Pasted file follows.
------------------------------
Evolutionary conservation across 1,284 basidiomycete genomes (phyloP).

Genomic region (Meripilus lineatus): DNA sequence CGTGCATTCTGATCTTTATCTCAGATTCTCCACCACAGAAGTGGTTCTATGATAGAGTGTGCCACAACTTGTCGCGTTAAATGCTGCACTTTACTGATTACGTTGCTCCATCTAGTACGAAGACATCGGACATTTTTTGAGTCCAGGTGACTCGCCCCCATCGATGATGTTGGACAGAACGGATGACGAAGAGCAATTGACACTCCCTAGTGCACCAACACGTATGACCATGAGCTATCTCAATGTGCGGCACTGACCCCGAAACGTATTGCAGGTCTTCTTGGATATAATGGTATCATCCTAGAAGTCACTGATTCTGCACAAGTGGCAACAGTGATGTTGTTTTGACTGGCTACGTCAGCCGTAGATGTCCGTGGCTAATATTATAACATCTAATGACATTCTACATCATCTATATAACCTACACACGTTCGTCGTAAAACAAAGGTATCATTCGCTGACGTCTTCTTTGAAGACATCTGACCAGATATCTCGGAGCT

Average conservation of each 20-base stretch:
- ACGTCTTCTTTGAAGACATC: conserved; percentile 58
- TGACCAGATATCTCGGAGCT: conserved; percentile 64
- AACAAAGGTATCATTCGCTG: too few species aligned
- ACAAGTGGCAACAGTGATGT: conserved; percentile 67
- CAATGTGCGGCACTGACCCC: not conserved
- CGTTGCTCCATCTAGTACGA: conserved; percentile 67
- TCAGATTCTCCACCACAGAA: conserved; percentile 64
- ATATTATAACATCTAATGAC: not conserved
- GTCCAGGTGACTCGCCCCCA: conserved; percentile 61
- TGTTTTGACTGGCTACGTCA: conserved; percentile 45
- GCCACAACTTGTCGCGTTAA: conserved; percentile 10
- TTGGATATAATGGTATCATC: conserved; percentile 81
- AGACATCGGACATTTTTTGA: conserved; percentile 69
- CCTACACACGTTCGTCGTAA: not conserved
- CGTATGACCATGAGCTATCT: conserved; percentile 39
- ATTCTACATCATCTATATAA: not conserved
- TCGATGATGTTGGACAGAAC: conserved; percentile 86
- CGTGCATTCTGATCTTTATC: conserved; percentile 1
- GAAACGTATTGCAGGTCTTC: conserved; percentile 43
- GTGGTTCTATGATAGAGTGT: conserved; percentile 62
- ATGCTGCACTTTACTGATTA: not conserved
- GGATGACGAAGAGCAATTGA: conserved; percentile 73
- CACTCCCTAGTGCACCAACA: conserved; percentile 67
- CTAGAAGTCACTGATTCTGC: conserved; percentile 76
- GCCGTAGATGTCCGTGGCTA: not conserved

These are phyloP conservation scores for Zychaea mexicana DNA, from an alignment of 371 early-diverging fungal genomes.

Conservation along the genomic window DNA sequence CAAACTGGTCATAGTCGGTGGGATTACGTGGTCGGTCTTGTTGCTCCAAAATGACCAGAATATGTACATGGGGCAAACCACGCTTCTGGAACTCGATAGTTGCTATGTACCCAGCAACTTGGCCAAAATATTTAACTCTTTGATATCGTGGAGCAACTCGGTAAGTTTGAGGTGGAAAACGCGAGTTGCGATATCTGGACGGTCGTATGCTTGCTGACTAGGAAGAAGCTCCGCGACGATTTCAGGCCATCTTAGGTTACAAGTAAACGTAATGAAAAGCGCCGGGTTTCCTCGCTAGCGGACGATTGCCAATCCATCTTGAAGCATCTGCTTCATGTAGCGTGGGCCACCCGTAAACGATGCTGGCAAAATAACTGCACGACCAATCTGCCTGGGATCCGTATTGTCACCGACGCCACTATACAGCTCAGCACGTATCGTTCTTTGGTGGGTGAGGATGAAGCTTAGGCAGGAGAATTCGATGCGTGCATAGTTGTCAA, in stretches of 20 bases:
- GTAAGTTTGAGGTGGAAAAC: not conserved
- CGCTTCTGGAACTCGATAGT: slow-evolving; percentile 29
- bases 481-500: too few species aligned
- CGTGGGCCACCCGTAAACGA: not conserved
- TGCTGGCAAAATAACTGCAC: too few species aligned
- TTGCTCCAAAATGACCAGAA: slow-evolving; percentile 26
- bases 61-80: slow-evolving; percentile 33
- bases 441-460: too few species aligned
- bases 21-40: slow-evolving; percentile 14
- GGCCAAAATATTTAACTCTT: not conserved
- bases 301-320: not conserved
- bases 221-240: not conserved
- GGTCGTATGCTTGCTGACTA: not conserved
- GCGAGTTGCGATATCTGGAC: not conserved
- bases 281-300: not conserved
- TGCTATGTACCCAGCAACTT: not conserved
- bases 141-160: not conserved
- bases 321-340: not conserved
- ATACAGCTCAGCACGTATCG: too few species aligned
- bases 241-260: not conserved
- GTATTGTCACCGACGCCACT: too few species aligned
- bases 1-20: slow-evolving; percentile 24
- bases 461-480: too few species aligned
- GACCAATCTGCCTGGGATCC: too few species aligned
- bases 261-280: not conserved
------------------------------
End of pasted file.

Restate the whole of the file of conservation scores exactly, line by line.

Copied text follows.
Evolutionary conservation across 1,284 basidiomycete genomes (phyloP).

Genomic region (Meripilus lineatus): DNA sequence CGTGCATTCTGATCTTTATCTCAGATTCTCCACCACAGAAGTGGTTCTATGATAGAGTGTGCCACAACTTGTCGCGTTAAATGCTGCACTTTACTGATTACGTTGCTCCATCTAGTACGAAGACATCGGACATTTTTTGAGTCCAGGTGACTCGCCCCCATCGATGATGTTGGACAGAACGGATGACGAAGAGCAATTGACACTCCCTAGTGCACCAACACGTATGACCATGAGCTATCTCAATGTGCGGCACTGACCCCGAAACGTATTGCAGGTCTTCTTGGATATAATGGTATCATCCTAGAAGTCACTGATTCTGCACAAGTGGCAACAGTGATGTTGTTTTGACTGGCTACGTCAGCCGTAGATGTCCGTGGCTAATATTATAACATCTAATGACATTCTACATCATCTATATAACCTACACACGTTCGTCGTAAAACAAAGGTATCATTCGCTGACGTCTTCTTTGAAGACATCTGACCAGATATCTCGGAGCT

Average conservation of each 20-base stretch:
- ACGTCTTCTTTGAAGACATC: conserved; percentile 58
- TGACCAGATATCTCGGAGCT: conserved; percentile 64
- AACAAAGGTATCATTCGCTG: too few species aligned
- ACAAGTGGCAACAGTGATGT: conserved; percentile 67
- CAATGTGCGGCACTGACCCC: not conserved
- CGTTGCTCCATCTAGTACGA: conserved; percentile 67
- TCAGATTCTCCACCACAGAA: conserved; percentile 64
- ATATTATAACATCTAATGAC: not conserved
- GTCCAGGTGACTCGCCCCCA: conserved; percentile 61
- TGTTTTGACTGGCTACGTCA: conserved; percentile 45
- GCCACAACTTGTCGCGTTAA: conserved; percentile 10
- TTGGATATAATGGTATCATC: conserved; percentile 81
- AGACATCGGACATTTTTTGA: conserved; percentile 69
- CCTACACACGTTCGTCGTAA: not conserved
- CGTATGACCATGAGCTATCT: conserved; percentile 39
- ATTCTACATCATCTATATAA: not conserved
- TCGATGATGTTGGACAGAAC: conserved; percentile 86
- CGTGCATTCTGATCTTTATC: conserved; percentile 1
- GAAACGTATTGCAGGTCTTC: conserved; percentile 43
- GTGGTTCTATGATAGAGTGT: conserved; percentile 62
- ATGCTGCACTTTACTGATTA: not conserved
- GGATGACGAAGAGCAATTGA: conserved; percentile 73
- CACTCCCTAGTGCACCAACA: conserved; percentile 67
- CTAGAAGTCACTGATTCTGC: conserved; percentile 76
- GCCGTAGATGTCCGTGGCTA: not conserved

These are phyloP conservation scores for Zychaea mexicana DNA, from an alignment of 371 early-diverging fungal genomes.

Conservation along the genomic window DNA sequence CAAACTGGTCATAGTCGGTGGGATTACGTGGTCGGTCTTGTTGCTCCAAAATGACCAGAATATGTACATGGGGCAAACCACGCTTCTGGAACTCGATAGTTGCTATGTACCCAGCAACTTGGCCAAAATATTTAACTCTTTGATATCGTGGAGCAACTCGGTAAGTTTGAGGTGGAAAACGCGAGTTGCGATATCTGGACGGTCGTATGCTTGCTGACTAGGAAGAAGCTCCGCGACGATTTCAGGCCATCTTAGGTTACAAGTAAACGTAATGAAAAGCGCCGGGTTTCCTCGCTAGCGGACGATTGCCAATCCATCTTGAAGCATCTGCTTCATGTAGCGTGGGCCACCCGTAAACGATGCTGGCAAAATAACTGCACGACCAATCTGCCTGGGATCCGTATTGTCACCGACGCCACTATACAGCTCAGCACGTATCGTTCTTTGGTGGGTGAGGATGAAGCTTAGGCAGGAGAATTCGATGCGTGCATAGTTGTCAA, in stretches of 20 bases:
- GTAAGTTTGAGGTGGAAAAC: not conserved
- CGCTTCTGGAACTCGATAGT: slow-evolving; percentile 29
- bases 481-500: too few species aligned
- CGTGGGCCACCCGTAAACGA: not conserved
- TGCTGGCAAAATAACTGCAC: too few species aligned
- TTGCTCCAAAATGACCAGAA: slow-evolving; percentile 26
- bases 61-80: slow-evolving; percentile 33
- bases 441-460: too few species aligned
- bases 21-40: slow-evolving; percentile 14
- GGCCAAAATATTTAACTCTT: not conserved
- bases 301-320: not conserved
- bases 221-240: not conserved
- GGTCGTATGCTTGCTGACTA: not conserved
- GCGAGTTGCGATATCTGGAC: not conserved
- bases 281-300: not conserved
- TGCTATGTACCCAGCAACTT: not conserved
- bases 141-160: not conserved
- bases 321-340: not conserved
- ATACAGCTCAGCACGTATCG: too few species aligned
- bases 241-260: not conserved
- GTATTGTCACCGACGCCACT: too few species aligned
- bases 1-20: slow-evolving; percentile 24
- bases 461-480: too few species aligned
- GACCAATCTGCCTGGGATCC: too few species aligned
- bases 261-280: not conserved